The Duties and Responsibilities of an Employee

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Employees and employers have a symbiotic relationship. Employers pay wages and provide a safe workplace, while employees do their jobs and learn what they need to know to work safely and effectively. The duties and responsibilities of staff can be boiled down to the bare minimum that any employer reasonably and legally expects, but these employees' duties can also be broader and deeper, especially when an employer in turn takes the trouble to also provide more than is legally and practically necessary.

TL;DR (Too Long; Didn't Read)

The duties and responsibilities of staff include representing their company professionally and with integrity and learning protocols for keeping themselves safe while executing their job responsibilities.

Complying With an Employee Role Definition

The responsibilities of a restaurant server will be different from those of a biotech researcher. Employee roles depend on the scope of the job as defined by the employer's manual and training and as they are explained when the employee accepts the position. It is the job responsibility of human resources personnel to provide all relevant information about the requirements of a position during a new employee's onboarding process. It is the employee's responsibility to listen and to read and absorb this information to prepare for employment with the company.

An employee's role may change over time as a company's products and processes evolve. Although these changes often happen under the radar, it is good form for managers and human resources personnel to proactively and explicitly redefine the employee's role and the new duties and responsibilities that come along with it. This clarity and communication gives employees the tools and information they need to step up and meet these evolving expectations.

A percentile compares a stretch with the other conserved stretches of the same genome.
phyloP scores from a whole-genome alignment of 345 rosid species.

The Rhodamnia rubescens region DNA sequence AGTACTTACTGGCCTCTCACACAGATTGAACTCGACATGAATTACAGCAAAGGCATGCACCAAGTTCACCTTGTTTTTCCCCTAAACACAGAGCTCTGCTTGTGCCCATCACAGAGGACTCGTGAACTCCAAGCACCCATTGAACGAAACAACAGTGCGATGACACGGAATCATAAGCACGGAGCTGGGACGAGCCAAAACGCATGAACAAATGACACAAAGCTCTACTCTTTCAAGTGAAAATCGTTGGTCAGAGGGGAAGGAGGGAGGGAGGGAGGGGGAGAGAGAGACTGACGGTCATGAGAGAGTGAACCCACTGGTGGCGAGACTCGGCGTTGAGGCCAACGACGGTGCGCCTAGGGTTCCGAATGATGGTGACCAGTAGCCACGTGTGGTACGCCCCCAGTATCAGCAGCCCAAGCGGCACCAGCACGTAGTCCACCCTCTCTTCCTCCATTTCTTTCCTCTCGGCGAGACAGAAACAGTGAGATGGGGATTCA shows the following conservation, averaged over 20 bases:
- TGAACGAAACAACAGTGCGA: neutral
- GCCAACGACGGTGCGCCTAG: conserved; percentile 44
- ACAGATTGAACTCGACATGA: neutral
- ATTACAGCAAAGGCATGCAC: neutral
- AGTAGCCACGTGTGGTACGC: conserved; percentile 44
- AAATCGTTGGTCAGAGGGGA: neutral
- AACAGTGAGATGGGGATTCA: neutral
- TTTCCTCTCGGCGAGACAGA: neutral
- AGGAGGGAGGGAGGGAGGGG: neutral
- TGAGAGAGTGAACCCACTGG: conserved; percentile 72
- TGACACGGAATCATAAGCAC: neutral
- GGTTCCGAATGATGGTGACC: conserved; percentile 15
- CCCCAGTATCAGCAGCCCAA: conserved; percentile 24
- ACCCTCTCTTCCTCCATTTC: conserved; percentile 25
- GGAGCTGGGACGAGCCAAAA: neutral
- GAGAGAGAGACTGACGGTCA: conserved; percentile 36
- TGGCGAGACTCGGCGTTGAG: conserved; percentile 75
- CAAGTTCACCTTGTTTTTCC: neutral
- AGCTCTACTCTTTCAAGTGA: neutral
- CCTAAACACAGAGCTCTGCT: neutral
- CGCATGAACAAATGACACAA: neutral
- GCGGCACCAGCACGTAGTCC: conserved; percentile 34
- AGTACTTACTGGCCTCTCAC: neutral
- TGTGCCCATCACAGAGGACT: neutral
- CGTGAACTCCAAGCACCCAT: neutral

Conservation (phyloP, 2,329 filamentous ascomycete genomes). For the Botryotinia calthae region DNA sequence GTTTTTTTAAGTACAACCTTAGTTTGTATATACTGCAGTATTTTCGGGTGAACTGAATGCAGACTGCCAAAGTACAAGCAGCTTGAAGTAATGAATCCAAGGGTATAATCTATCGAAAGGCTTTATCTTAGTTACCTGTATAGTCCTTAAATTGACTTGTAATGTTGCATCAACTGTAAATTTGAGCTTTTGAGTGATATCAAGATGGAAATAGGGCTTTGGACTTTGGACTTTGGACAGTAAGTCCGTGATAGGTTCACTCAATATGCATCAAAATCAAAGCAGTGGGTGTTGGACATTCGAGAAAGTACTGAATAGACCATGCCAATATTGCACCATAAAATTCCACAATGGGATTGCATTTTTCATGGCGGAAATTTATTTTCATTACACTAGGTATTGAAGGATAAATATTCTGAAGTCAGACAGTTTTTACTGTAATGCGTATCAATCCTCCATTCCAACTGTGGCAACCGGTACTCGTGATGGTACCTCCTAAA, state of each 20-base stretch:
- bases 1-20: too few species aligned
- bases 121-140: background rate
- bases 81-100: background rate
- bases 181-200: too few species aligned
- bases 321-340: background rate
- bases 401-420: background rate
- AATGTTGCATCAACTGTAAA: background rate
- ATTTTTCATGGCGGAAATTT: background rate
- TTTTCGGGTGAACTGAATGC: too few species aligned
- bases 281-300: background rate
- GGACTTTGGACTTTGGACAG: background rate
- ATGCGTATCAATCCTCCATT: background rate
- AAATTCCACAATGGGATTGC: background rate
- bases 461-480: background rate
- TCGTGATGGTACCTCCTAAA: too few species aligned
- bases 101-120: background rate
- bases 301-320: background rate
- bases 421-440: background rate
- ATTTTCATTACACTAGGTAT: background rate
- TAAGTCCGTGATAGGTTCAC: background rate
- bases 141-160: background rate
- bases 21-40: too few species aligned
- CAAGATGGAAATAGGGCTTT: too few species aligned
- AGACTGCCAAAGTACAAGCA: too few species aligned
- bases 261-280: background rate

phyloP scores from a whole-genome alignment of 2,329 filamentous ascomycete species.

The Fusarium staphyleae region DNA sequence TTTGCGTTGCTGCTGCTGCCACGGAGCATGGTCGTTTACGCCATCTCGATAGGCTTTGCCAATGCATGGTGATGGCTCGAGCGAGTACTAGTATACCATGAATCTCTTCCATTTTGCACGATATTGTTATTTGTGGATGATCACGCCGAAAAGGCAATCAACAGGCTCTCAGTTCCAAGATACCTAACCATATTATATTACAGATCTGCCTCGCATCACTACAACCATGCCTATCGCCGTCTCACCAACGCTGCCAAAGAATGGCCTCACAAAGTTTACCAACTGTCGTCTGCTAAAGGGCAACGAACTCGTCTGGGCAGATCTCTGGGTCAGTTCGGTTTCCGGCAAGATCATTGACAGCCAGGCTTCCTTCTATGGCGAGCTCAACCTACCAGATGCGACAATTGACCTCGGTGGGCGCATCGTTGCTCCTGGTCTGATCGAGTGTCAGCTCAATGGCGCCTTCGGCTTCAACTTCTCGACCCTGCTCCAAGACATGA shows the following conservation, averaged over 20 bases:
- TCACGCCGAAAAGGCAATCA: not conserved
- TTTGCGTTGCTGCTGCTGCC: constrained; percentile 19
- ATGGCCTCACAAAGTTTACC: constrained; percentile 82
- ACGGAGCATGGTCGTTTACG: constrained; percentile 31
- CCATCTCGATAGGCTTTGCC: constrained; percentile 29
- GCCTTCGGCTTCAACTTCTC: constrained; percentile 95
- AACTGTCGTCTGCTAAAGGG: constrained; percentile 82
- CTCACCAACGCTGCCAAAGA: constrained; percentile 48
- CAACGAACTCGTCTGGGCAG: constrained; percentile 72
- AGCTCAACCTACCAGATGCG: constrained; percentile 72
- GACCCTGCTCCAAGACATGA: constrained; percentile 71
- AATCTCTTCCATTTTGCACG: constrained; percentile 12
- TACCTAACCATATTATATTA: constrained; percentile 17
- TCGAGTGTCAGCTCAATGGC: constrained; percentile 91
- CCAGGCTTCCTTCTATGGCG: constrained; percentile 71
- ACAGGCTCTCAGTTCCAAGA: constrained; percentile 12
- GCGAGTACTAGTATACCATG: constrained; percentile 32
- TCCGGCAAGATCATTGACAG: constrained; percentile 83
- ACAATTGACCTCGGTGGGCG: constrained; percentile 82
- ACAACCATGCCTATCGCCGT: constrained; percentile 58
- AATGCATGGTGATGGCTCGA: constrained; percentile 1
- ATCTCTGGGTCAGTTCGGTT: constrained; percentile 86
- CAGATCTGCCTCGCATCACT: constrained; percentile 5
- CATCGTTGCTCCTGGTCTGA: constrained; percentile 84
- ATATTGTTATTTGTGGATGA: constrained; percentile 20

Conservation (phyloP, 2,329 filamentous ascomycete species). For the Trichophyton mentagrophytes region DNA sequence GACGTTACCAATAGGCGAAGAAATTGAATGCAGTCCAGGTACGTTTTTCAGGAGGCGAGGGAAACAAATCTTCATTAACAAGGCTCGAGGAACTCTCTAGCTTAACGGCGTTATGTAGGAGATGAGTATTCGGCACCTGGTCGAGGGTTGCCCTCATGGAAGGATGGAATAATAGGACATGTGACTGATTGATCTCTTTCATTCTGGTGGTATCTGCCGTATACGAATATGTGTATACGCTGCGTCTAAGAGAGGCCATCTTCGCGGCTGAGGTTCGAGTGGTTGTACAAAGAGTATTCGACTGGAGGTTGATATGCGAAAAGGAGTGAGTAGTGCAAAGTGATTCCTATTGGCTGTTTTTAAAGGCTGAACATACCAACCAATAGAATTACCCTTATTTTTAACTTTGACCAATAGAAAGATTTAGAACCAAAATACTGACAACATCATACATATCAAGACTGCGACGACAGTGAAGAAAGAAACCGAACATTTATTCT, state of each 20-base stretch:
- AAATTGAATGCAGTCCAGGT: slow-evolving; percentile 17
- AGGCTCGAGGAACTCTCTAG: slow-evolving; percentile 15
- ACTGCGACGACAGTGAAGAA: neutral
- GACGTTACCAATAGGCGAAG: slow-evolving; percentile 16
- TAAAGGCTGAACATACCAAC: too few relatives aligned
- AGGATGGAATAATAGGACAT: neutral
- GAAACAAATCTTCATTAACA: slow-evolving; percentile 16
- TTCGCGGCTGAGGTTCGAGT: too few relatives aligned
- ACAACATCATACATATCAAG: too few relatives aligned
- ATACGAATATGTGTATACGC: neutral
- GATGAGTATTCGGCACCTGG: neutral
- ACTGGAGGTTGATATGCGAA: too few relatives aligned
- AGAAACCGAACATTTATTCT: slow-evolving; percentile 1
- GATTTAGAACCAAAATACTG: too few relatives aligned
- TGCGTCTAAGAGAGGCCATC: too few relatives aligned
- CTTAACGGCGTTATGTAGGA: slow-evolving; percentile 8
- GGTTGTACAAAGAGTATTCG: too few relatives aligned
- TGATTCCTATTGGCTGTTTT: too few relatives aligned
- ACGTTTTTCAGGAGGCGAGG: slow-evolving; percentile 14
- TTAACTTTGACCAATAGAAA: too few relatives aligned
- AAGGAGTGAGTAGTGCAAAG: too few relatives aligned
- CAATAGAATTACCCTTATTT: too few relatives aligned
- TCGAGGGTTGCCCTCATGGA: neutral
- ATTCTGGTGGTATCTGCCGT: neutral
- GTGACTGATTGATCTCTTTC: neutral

Employee Safety Responsibilities

It is the employer's responsibility to provide a safe workplace, but it is the duty of each employee to listen and to read and understand the information provided about how to work safely and comply with company and federal safety requirements. Some of these safety requirements are based on rules and regulations coming from the Occupational Safety and Health Administration, which crafts safety rules that are industry specific as well as those that are applicable to all sectors.

Employers are responsible for posting relevant safety rules and responsibilities in the workplace, and employees are responsible for reading and complying. OSHA may require that employees working with hazardous chemicals wear safety goggles, and the employer is usually responsible for providing these goggles, but employees are responsible for wearing these goggles during each shift even if a manager isn't present to enforce the rule.

This compliance is in the best interest of employees, who minimize the risk of eye injuries, and employers, who lessen the odds of injuries that interfere with work flow, hurt employee morale and expose the business to potential fines and citations.

Moral and Professional Responsibilities

The actions of an employee reflect on that employee's company, so employees are responsible for behaving in ways that are beneficial to the companies that employ them and, at the very least, they should not do any unnecessary damage to their employer's reputation.

An employee who processes customer transactions will handle sensitive banking and credit card information and is responsible for only using this information to complete the specified transactions. Employees of a business that installs security systems may learn about customer vulnerabilities but are bound by duty to not exploit these weaknesses for personal gain.

Employees are also responsible for acting professionally, even when their managers are not watching their work closely. This professional behavior can include dressing appropriately, speaking civilly to customers and providing quality products and services. Acting and working professionally fulfills the employee's responsibilities to the employer and also helps the employer to bring in revenue to cover paychecks and keep the business afloat for future job security.

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About the Author

Devra Gartenstein founded her first food business in 1987. In 2013 she transformed her most recent venture, a farmers market concession and catering company, into a worker-owned cooperative. She does one-on-one mentoring and consulting focused on entrepreneurship and practical business skills.

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